Back To Basics: Why The Proximal First Metatarsal Osteotomy Is Resurging
In 1928, McMensor noted that "in medical literature, ideas are frequently presented, forgotten and presented again.”1 In recent years, we have seen a resurgence of interest in proximal first metatarsal osteotomy procedures for the correction of bunion deformities. Numerous orthopedic suppliers now provide specific fixation devices for proximal first metatarsal closing and opening wedge osteotomies. This has been an interesting phenomenon, considering the enthusiasm for the Lapidus type of bunion correction over recent years.
It is interesting to consider the reasons why physicians abandoned the proximal metaphyseal osteotomy and similar proximal osteotomies in favor of the Lapidus procedure, and whether this abandonment was in fact grounded in fact or fiction.
Paradigms changed over the years. Residents and students today are grounded with an understanding that the Lapidus procedure is preferable to the base wedge osteotomy or similar procedures.
I believe that much of the criticism directed at the proximal first metatarsal osteotomy was based on factors not inherent to the osteotomy itself. During the 1970s and early 1980s, residency training in podiatric surgery was limited with most residencies consisting of a one-year surgical experience. Less than optimal equipment was available at that time for the performance of osteotomies. Additionally, fixation choices were generally limited and often consisted of monofilament wire or Kirschner wires, supplemented by non-weightbearing in a cast. In addition, physicians generally did not appreciate the role of hypermobility early on.
Distal metaphyseal osteotomies grew in popularity during the 1970s and 1980s. James Ganley, DPM, the great podiatric teacher, practitioner and scientist, questioned the indications for distal metaphyseal osteotomies. Dr. Ganley would show a radiograph of a first metatarsal and question where the deformity within the metatarsal existed to justify performance of a distal metaphyseal osteotomy. It was Dr. Ganley's position that the deformity, metatarsus primus adductus, existed at the metatarsocuneiform joint. He therefore advocated opening wedge osteotomies of the first cuneiform bone and secondarily the Lapidus procedure. With reference to distal metaphyseal osteotomy or, in fact, any osteotomy within the first metatarsal, Dr. Ganley would note that such procedures failed to correct the true deformity and created a second deformity in compensation for the first deformity. Dr. Ganley would state as a basic principle of surgery: "Correct that which is deformed."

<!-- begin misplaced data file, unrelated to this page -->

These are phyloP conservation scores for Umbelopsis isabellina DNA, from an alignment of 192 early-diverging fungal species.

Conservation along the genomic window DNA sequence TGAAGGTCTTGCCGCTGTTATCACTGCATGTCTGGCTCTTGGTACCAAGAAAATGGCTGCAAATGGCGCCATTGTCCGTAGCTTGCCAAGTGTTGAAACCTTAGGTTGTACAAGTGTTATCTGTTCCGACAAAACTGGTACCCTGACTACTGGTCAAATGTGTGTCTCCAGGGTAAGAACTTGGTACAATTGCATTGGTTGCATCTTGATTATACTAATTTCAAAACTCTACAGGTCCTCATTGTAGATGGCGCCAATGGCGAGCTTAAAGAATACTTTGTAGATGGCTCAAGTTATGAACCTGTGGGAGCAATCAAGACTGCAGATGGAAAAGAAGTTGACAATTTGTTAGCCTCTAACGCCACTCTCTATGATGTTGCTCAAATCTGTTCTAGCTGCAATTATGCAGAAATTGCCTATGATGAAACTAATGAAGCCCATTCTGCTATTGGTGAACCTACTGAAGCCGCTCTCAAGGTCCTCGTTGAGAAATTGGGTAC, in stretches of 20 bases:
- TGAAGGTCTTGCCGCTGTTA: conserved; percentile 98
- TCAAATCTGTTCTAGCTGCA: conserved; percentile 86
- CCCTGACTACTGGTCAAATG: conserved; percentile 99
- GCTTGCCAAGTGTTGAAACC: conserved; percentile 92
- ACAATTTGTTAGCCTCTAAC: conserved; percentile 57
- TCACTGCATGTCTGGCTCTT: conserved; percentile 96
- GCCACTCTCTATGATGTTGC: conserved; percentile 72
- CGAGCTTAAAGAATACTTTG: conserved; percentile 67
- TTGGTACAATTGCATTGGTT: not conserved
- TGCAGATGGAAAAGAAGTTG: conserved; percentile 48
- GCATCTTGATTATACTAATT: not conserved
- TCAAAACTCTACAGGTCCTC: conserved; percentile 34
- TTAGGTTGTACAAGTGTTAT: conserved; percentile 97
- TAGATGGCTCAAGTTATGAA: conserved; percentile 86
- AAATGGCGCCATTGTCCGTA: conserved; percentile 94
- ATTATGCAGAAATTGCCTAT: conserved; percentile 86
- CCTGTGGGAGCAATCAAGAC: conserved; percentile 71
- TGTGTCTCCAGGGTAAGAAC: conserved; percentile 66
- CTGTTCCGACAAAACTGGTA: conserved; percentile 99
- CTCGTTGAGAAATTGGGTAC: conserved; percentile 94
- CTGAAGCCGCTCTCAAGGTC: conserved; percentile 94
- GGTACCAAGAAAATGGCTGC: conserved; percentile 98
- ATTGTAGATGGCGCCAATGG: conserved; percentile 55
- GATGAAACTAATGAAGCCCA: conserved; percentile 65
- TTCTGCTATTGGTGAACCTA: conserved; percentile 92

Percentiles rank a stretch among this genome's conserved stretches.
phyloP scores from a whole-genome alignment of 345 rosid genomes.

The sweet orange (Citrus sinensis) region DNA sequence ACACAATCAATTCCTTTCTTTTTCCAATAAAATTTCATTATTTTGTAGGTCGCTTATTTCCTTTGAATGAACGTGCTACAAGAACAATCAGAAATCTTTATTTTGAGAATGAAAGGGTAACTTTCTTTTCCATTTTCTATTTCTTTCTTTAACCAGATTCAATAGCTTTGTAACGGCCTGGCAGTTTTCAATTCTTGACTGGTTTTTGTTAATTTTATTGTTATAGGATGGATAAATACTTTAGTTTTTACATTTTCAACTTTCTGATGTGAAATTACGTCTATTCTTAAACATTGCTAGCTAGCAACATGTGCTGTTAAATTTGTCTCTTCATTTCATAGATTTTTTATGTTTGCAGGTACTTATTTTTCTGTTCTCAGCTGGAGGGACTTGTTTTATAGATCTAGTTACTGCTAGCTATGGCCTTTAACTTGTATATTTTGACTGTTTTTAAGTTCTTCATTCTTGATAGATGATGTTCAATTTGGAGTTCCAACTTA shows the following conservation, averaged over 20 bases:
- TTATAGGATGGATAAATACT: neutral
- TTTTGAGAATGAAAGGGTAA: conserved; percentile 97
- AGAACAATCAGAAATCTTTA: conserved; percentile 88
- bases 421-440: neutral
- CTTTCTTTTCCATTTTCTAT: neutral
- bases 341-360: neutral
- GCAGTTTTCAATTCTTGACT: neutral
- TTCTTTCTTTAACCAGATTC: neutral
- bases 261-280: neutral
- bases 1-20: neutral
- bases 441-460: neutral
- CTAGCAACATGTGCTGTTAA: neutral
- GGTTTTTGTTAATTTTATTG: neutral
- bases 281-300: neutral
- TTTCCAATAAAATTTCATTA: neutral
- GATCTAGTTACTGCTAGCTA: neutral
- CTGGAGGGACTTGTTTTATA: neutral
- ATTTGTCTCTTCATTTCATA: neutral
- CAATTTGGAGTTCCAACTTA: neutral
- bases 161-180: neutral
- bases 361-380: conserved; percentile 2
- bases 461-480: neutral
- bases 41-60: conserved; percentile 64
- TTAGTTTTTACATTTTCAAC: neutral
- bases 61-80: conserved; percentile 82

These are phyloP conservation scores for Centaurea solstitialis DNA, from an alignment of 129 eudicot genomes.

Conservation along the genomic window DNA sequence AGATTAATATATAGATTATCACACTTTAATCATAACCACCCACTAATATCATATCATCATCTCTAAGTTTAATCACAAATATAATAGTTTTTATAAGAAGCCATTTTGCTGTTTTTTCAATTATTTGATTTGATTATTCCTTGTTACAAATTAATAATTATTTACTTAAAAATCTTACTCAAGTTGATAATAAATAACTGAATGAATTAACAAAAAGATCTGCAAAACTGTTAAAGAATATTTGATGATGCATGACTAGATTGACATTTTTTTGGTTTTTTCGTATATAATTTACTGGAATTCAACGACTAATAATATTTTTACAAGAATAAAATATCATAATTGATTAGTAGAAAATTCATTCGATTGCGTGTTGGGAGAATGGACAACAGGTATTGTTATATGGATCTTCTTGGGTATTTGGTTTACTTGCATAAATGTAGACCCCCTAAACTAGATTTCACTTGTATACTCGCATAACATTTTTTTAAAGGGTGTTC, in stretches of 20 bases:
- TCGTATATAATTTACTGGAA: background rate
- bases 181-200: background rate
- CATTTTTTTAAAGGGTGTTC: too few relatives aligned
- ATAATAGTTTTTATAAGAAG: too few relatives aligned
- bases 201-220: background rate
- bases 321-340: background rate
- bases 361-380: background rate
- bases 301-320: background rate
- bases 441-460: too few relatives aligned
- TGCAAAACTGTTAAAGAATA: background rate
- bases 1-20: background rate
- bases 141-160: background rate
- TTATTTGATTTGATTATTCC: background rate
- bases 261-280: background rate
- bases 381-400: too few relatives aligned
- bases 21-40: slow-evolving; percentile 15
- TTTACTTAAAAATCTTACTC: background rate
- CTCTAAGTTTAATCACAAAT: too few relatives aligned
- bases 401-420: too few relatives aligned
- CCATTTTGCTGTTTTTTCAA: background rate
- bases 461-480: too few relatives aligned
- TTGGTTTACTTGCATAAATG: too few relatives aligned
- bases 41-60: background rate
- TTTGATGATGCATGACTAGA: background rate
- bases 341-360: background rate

Physicians have advocated Lapidus procedures for use with increased intermetatarsal angulation, the presence of ligamentous laxity, the presence of central metatarsal overload associated with a bunion deformity, ligamentous laxity and joint hypermobility syndrome, deformity of the metatarsocuneiform joint, revision surgery, bunion deformity in the presence of metatarsus abductus, hypermobility, and in the presence of pronation syndromes.
Criticisms of the proximal first metatarsal osteotomy included: performance in the presence of osteopenia; increased risk of delayed union and nonunion; the need for prolonged immobilization; the presence of an “atavistic cuneiform”; performance in the presence of joint hypermobility and joint laxity; the presence of poorly controlled pronation syndromes; contraindications to prolonged immobilization; and patients with anticipated poor postoperative adherence.
In the presence of recurrent deformity, supporters of the Lapidus procedure would note that such a recurrence was not likely to occur had one performed the Lapidus procedure.
Why Surgeons Started Favoring The Lapidus
Lapidus noted that operative correction of bunion deformity must include reduction of metatarsus varus primus, a position that Morton later supported.2,3 Lapidus noted that "in the majority of cases of congenital varus primus, the current popularity of the Lapidus procedure, in podiatry, appears to have started in the Pacific Northwest secondary to the instructions of the well known and recognized foot surgery and reconstruction.”2 Hansen noted in 1996 that "Morton and Lapidus were correct" on the necessity of correcting metatarsus varus primus.4
Three main issues appear to have encouraged practitioners to perform the Lapidus procedure over proximal first metatarsal osteotomies and related procedures.
The first issue is hypermobility. In the presence of hypermobility, Lapidus supporters maintain that procedures less than arthrodesis of the first metatarsocuneiform joint are doomed to failure with a high probability of recurrence. The second issue is that of shortening or elevation of the first metatarsal with associated transfer metatarsalgia. The third main issue is the incidence of delayed union and nonunion, often cited by critics as being unacceptably high with proximal metaphyseal osteotomies.
Neylon and colleagues concluded in 2001 that the Lapidus procedure was the procedure of choice in the presence of hypermobility.5 However, an examination of relevant literature does not support the proposition, suggesting that procedures performed within the first metatarsal will fail in the presence of hypermobility.
Faber and colleagues reviewed their results comparing the Hohmann procedure with the Lapidus procedure in the presence of both hypermobility and no hypermobility associated with bunion deformity.6 The authors noted no difference in radiographic or clinical outcome and performance of these procedures. Faber and colleagues said the suggestion that a Lapidus procedure is required in the presence of hypermobility was unsupported.